Emerald Ash Borer
Adult Emerald Ash Borer (Agrilus planipennis Fairmaire)
Emerald Ash Borer Quarantine Expanded to Entire Western Shore New Quarantine Expands Restrictions on Ash Wood and Hardwood Firewood
ANNAPOLIS, MD (July 11, 2011) – The Maryland Department of Agriculture (MDA) has confirmed the presence of the emerald ash borer (EAB) in two new counties (Allegany and Anne Arundel). Based on detections this year, MDA has placed all Maryland counties west of the Susquehanna River and the Chesapeake Bay under a quarantine to prohibit the movement of ash trees and wood out of the quarantined area, as well as movement of all hardwood firewood, effective immediately.
“We believe placing a quarantine on Maryland counties west of the Susquehanna River and the Chesapeake Bay is the best way to secure Maryland’s Eastern Shore where EAB has not been found to date and protect our riparian forest buffer plantings,” said Agriculture Secretary Buddy Hance. “We will continue to work with our federal, state, and local partners, to control the spread of EAB through biocontrol and surveillance activities. However, we rely upon cooperation from the community to follow the quarantine restrictions, not move firewood and to report signs of possible infestation.”
EAB was first detected in Prince George’s County after infested ash nursery stock was illegally shipped into the state in 2003. It was detected through survey in Charles County in 2008. In 2011 it was confirmed in Allegany, Anne Arundel and Howard counties.
“The existence of the EAB in central and western Maryland was not entirely unexpected, given the high prevalence of ash trees in Maryland and our proximity to Pennsylvania, West Virginia and Northern Virginia where EAB quarantines are in effect,” said MDA Plant Protection and Weed Management Program Manager, Carol Holko. “We are continuing to monitor the situation, and working closely with the USDA and University of Maryland Extension (UME) to minimize the impacts of the emerald ash borer and the quarantine on homeowners, businesses, and communities.”
The EAB is an invasive pest from Asia that feeds on and kills ash trees within three years after infestation. Ash trees are one of the most common and important landscaping trees used in Maryland and are common in western Maryland forests. Ash wood is used for all traditional applications of hardwood from flooring and cabinets to baseball bats.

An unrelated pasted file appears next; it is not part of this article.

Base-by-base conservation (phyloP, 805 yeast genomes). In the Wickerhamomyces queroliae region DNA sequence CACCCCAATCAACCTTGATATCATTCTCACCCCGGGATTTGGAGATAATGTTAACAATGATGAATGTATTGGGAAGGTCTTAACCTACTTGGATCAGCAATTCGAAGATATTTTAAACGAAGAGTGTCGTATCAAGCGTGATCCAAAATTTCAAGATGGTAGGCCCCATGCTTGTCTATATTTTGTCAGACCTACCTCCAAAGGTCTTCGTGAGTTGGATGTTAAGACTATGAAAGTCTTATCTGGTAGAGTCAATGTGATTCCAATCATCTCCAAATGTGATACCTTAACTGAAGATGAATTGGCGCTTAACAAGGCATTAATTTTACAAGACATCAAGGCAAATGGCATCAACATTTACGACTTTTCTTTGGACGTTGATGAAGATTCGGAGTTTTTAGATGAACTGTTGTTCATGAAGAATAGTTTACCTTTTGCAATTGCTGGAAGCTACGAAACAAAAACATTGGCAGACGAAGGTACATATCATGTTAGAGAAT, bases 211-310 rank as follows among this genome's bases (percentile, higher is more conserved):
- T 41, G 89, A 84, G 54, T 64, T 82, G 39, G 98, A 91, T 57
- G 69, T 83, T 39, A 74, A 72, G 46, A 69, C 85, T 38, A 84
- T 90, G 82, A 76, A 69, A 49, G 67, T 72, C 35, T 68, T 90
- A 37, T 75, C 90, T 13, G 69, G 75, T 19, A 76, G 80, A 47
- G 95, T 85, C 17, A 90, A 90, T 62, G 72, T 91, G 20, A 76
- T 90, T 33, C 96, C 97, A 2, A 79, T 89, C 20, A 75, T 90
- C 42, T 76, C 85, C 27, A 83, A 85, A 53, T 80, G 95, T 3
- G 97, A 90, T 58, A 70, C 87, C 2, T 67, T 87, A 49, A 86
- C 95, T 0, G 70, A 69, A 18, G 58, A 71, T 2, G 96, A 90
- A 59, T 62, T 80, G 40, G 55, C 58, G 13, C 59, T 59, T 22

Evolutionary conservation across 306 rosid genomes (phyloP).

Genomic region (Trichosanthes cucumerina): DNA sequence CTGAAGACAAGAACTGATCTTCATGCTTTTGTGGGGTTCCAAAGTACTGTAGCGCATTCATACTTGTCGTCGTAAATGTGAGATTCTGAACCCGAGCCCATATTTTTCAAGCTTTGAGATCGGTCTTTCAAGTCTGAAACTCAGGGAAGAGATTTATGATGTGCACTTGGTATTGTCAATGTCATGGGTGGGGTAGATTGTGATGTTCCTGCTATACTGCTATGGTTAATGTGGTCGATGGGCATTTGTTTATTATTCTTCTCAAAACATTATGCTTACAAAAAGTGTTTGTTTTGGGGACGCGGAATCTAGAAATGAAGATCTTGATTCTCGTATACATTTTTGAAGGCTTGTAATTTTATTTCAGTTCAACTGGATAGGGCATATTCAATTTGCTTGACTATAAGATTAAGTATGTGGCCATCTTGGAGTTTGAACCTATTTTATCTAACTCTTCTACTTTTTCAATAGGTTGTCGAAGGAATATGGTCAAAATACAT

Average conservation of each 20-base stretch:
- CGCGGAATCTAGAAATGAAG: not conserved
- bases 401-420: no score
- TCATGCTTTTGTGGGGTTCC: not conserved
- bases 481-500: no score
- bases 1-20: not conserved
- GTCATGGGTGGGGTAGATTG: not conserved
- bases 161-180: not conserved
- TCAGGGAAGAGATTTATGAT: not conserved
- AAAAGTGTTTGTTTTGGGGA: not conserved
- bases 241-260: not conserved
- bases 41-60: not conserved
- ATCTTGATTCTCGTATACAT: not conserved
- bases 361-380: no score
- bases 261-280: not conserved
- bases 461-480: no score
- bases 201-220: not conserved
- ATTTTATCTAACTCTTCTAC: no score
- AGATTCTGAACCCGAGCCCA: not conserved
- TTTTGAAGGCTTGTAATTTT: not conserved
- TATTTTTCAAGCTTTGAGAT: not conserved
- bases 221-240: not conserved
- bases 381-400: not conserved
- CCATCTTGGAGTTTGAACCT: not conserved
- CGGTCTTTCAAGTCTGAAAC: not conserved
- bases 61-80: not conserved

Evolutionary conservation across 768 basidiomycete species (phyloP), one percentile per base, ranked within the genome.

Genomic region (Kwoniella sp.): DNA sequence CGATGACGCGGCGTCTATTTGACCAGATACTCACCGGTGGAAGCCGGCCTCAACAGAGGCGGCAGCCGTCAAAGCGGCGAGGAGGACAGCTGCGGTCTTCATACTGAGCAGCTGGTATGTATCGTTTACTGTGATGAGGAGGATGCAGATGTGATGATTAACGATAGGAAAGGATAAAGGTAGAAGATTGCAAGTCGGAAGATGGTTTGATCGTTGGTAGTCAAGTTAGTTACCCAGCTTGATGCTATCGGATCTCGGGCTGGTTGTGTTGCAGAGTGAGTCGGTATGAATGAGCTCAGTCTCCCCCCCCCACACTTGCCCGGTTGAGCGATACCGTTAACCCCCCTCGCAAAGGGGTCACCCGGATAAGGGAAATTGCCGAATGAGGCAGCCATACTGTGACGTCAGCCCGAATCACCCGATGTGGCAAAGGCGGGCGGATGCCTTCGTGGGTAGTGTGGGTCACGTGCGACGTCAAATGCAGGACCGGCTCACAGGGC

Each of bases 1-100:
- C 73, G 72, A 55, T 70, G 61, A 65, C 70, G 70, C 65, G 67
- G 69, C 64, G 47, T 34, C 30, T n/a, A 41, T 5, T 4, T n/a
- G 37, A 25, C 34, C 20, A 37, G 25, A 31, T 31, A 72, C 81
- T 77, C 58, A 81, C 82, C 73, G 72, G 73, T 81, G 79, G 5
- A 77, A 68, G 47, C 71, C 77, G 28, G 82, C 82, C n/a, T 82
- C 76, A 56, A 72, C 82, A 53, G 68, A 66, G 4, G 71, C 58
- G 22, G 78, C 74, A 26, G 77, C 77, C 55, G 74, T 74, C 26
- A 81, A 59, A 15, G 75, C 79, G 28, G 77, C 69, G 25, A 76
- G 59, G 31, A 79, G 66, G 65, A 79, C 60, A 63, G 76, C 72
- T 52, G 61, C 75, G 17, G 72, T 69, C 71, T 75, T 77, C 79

Presence of the emerald ash borer typically goes undetected until trees show symptoms of being infested – usually the upper third of a tree will thin and then die back. This is usually followed by a large number of shoots or branches arising below the dead portions of the trunk. Other symptoms of infestation include: small D-shaped exit holes in the bark where adults have emerged, vertical splits in the bark, and distinct serpentine-shaped tunnels beneath the bark in the cambium, where larvae effectively stop food and water movement in the tree, starving it to death.
Pennsylvania, West Virginia and Northern Virginia are infested with EAB and have quarantines in effect. New Jersey and Delaware are conducting surveillance activities and have no EAB detections to date. Green ash is among the top five trees planted and one of the most frequently successful in riparian forest buffers. Ash is planted in more than 2,400 acres of riparian forest buffer plantings on the Eastern Shore and supports about 150 types of butterflies and moths.
Ash is the most common tree in Baltimore City with approximately 293,000 trees and accounts for about six million trees in Baltimore and surrounding counties. USDA has estimated that losses could exceed $227.5 million in the Baltimore area alone if the emerald ash borer were to become established.
To help stop this damaging beetle, homeowners and citizens who live in and travel through known infested areas can help:
- Don’t move firewood – buy it where you burn it. Hauling firewood is the most common way for damaging plant pests to be moved from one area to another. In addition, the state quarantine prohibits anyone from moving hardwood firewood or any other ash tree materials out of the regulated area.
- Don’t plant ash trees. As the EAB is expanding its range in Maryland, diversified plantings of alternative tree species are recommended for residential landscaping.
- Report any signs of the emerald ash borer to the University of Maryland Home and Garden Information Center at 1-800-342-2507.
For information about the emerald ash borer and the quarantine, please visit www.mda.state.md.us/plants-pests/eab/ or call 410-841-5920. Additional information is also available online at: www.stopthebeetle.info/
Emerald Ash Borer is an exotic beetle from Asia that attacks ash trees. It has killed many millions of ash trees in Michigan, Indiana and Ohio. The Maryland Department of Agriculture needs your help in locating possible infested ash trees and stopping the movement of the emerald ash borer into other areas